Tag Archives: godzilla

“King Kong v Godzilla” Will End Monster Trilogy

Sources are saying that the gargantuan grudge match will serve as a crescendo to both franchises.

Ok guys, it looks like it might actually be happening.

Since the mysterious move of Legendary’s Skull Island from Universal to Warner Bros, there was heated talk about plans to align the Godzilla and King Kong franchises. But that’s just silly right? Wrong! Unless it all falls through, then you’re right. Continue reading “King Kong v Godzilla” Will End Monster Trilogy

Happy Trails: The 15 Best Trailers of 2014

I’m sure you’ve been seeing a whole mess of “Top 10 Trailer” lists floating around as the year draws to a close, and you might be thinking “which of these lists is the best list”? Well we can put your mind at ease. Whichever one you choose, you’re wrong! No single list of trailers can fully emulate the thrill of a 12 months of great trailers…until now. Yes, this is the list for you, based solely on the criteria of how much the trailer made us want to see the film. No small feat, for a bunch of grumpy cynics. Also this list has 15 entries, that’s like…5 better than a top 10. Or 5 worse, depending on how you look at it. In any case, look at it!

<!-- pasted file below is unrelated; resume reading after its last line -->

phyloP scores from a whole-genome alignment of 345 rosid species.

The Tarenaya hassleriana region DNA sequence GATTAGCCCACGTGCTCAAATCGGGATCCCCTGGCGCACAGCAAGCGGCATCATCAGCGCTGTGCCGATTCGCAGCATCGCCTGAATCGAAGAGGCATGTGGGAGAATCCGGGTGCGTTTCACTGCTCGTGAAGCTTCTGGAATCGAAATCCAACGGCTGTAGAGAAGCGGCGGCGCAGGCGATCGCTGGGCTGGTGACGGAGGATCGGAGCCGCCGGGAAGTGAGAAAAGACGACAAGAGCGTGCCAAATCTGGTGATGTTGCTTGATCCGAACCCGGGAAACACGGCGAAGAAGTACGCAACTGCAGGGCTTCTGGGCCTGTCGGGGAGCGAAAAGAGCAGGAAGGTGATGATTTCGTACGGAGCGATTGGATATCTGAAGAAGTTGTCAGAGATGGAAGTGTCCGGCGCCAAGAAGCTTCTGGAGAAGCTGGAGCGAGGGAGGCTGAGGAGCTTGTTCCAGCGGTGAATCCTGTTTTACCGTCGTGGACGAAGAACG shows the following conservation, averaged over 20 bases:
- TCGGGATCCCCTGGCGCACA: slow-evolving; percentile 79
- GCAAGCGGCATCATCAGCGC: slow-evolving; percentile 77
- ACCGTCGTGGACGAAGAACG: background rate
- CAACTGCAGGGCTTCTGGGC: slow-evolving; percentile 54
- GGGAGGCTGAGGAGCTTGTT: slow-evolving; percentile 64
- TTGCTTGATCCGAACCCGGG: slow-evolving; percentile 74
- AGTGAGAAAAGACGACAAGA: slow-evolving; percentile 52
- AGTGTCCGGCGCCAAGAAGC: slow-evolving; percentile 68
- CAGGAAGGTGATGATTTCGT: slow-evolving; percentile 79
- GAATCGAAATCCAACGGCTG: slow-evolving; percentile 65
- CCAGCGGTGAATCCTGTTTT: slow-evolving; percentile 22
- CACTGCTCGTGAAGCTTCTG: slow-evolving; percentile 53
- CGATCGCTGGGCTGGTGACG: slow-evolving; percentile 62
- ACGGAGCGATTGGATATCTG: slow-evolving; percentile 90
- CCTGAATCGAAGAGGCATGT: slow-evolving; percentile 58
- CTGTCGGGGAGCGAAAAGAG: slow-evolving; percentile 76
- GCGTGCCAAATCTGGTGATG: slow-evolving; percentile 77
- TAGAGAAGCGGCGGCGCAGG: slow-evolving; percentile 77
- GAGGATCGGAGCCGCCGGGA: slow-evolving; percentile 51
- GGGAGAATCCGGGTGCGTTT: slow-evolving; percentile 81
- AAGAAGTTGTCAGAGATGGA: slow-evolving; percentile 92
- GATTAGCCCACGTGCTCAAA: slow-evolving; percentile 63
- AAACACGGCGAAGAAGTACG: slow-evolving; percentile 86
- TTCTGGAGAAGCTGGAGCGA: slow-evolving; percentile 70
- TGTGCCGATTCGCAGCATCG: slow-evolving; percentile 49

Avengers: Age of Ultron

Age of Ultron is the perfect example of a film that has developed a solid sense of momentum. First we had the news of a sequel, then we had a name, then we had credit sequences, then we had artwork, then we got the trailer. But the trailer wasn’t just one in a long line of promotions: it was very careful to include all the little bits and pieces we’d seen so far in their shiny, finished form. Add in a chilling James Spader monologue and you’re all done. Best Moment: Iron Man busting out his Hulk Buster Armour.

Birdman